Pasadena City College
Pasadena City College President Mark Rocha announced on Thursday that he’s stepping down on Aug. 31 after four years on the job.
Rocha’s tenure the last two years has been filled with clashes with campus faculty and students. Rocha canceled winter session two years ago and that prompted many students to protest that the move upended their ability to graduate in a timely manner. The Associated Students took a vote of “no confidence” last year against Rocha and urged the board of trustees to fire him.
PCC faculty did the same thing. Professors complained that Rocha rejected curriculum proposals and ignored the faculty’s warnings of canceling the winter session in 2012.
“It’s a victory for faculty and staff,” said Roger Marheine, a past president of the Faculty Association. “If he would only have listened to faculty he would have been a great CEO."
When Los Angeles students get ready to head back to school next week, many of them won't get arts instruction.
Despite a requirement in the state's education code which requires that students have school day access to four different art forms (dance, visual arts, music and theater) each year from 1st through twelfth grade, L.A. Unified doesn't make the grade.
To help fill the gap, a public-private partnership called LA's BEST provides after school arts instruction to 7,600 elementary students at 190 different schools across the district.
"Many times when we go out to a school the principals will tell us that they've lost their arts programming during the regular school day. And that the only arts education programing the children are getting are the programs that we're bringing in through LA's Best," said Mario Davila, director of LA's BEST's After School Arts Program, which also brings science, sports and many other programs to Title 1 schools after the final bell.
Los Angeles Unified school board candidates Alex Johnson and George McKenna have less than two weeks left to win the favor of Los Angeles voters before the runoff election.
So far, records show Johnson, an education policy advisor for L.A. county supervisor Mark Ridley-Thomas, attracted $314,000 in campaign contributions plus $518,000 in expenditures by independent groups - more than double the funds McKenna garnered.
Johnson is backed by leading education reform organizations, including an advocacy group associated with the California Charter School Association.
McKenna, a former school administrator, won the endorsement of the teachers union, which plans to rally its members to the polls on election day, August 12.
Both candidates said promise to turnaround South L.A. schools plagued by poverty, high dropout rates and low reading and math scores — but how?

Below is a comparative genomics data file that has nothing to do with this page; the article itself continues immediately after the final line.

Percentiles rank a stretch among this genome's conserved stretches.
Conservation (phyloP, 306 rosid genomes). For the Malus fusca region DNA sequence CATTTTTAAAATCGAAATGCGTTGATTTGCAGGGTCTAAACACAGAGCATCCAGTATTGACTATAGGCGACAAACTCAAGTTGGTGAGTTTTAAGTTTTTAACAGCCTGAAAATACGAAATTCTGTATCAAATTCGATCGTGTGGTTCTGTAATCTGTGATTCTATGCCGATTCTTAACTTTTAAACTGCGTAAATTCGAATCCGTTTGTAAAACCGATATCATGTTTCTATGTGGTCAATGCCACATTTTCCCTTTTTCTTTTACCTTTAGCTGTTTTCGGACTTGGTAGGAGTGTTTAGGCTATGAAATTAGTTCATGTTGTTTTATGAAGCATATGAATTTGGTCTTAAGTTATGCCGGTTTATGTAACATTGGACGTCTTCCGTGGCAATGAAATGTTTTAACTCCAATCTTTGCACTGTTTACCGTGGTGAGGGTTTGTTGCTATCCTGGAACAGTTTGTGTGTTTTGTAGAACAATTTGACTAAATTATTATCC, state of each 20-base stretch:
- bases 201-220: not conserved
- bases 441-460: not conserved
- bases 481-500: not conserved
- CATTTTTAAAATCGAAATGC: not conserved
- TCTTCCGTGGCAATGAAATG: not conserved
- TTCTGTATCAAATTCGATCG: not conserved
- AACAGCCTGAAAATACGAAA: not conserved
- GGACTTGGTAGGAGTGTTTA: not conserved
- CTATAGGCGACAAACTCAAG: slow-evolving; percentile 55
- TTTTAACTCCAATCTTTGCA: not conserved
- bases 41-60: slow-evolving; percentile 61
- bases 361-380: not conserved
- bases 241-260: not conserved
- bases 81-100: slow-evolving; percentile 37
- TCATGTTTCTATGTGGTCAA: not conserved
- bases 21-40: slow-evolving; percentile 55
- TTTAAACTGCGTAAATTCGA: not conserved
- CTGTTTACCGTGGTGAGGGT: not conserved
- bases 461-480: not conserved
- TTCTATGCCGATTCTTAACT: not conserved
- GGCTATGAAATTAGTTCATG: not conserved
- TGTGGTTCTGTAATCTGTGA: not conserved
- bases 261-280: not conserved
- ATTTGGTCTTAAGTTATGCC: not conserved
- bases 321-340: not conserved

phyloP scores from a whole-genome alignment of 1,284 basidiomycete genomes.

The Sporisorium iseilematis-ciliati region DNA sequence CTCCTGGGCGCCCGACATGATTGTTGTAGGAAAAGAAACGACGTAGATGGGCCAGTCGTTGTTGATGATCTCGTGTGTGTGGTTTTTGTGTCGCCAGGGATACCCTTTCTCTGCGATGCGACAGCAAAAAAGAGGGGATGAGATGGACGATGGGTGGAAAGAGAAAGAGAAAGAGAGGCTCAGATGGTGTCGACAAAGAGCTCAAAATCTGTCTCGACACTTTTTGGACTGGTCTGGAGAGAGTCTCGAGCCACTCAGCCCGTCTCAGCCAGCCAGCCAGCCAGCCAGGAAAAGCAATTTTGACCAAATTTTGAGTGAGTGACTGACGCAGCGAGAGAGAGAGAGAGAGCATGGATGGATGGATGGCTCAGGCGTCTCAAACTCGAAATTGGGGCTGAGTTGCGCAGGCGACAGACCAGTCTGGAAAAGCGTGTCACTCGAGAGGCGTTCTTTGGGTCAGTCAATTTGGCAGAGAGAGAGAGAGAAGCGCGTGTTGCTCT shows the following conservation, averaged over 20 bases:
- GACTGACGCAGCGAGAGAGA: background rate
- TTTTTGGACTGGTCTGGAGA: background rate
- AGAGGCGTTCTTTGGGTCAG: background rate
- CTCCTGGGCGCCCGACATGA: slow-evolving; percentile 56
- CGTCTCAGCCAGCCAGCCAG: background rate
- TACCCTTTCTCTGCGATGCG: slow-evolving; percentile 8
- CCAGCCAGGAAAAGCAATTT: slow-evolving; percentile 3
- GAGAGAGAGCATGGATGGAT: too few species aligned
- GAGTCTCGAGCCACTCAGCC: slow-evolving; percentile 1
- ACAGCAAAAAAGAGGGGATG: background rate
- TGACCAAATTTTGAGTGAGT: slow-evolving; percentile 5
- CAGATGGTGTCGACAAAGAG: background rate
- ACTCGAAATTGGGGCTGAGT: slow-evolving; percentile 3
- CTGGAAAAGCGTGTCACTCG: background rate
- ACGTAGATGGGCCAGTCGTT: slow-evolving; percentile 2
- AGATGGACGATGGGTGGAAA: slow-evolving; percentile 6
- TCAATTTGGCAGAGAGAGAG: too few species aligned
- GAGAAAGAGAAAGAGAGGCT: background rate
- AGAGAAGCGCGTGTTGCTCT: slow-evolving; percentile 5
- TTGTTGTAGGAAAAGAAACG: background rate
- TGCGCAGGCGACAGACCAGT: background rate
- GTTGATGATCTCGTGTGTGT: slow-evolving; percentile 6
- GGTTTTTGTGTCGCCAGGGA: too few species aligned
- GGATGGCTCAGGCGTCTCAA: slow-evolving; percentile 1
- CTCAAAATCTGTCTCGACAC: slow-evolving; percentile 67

Just under half the nation's children have lived through an "adverse experience" in their lives. One of those experiences is having a parent incarcerated. The Community Prisoner Mother Program is run by a non-profit, Prototypes. In addition to housing non-violent, low-level offenders with their children, it’s open to community members who are undergoing in-patient drug abuse or mental health treatment.
A report out this week finds that just under half of the nation's children have lived through at least one traumatic experience - most commonly, financial hardships. It's part of a national look at early chronic stress in children's lives compiled by the research institute Child Trends.
Experts say chronic early stress - or "adverse experiences" - in children’s lives can alter their emotional responses, their impulse control and even harm their developing brains.
For the study, researchers analyzed interviews from the 2011-12 National Survey of Children’s Health with more than 95,000 adults who had a child in their household. They looked for eight "adverse experiences" - including parental divorce, having a parent incarcerated, witnessing violence in the neighborhood, being the victim of sexual or physical violence, or living with someone who was suicidal.
A new program at the California Institute of the Arts is taking some of the school's arts students and preparing them for careers in the classroom.
The well-known university in Valencia has long been a hub for top arts students from around the country — and for decades, officials there have sought to formalize a process for helping arts students make their way in the world of teaching. In January, a $55,000 donation from two CalArts board of trustee members made it possible. The program, known as the CalArts Residency for Teaching Artists, launched in May and officials hope it will continue again next summer.
"We always knew that students needed a little more training in teaching," said Glenna Avila, who designed the program. "But we never had the resources per se to deepen that."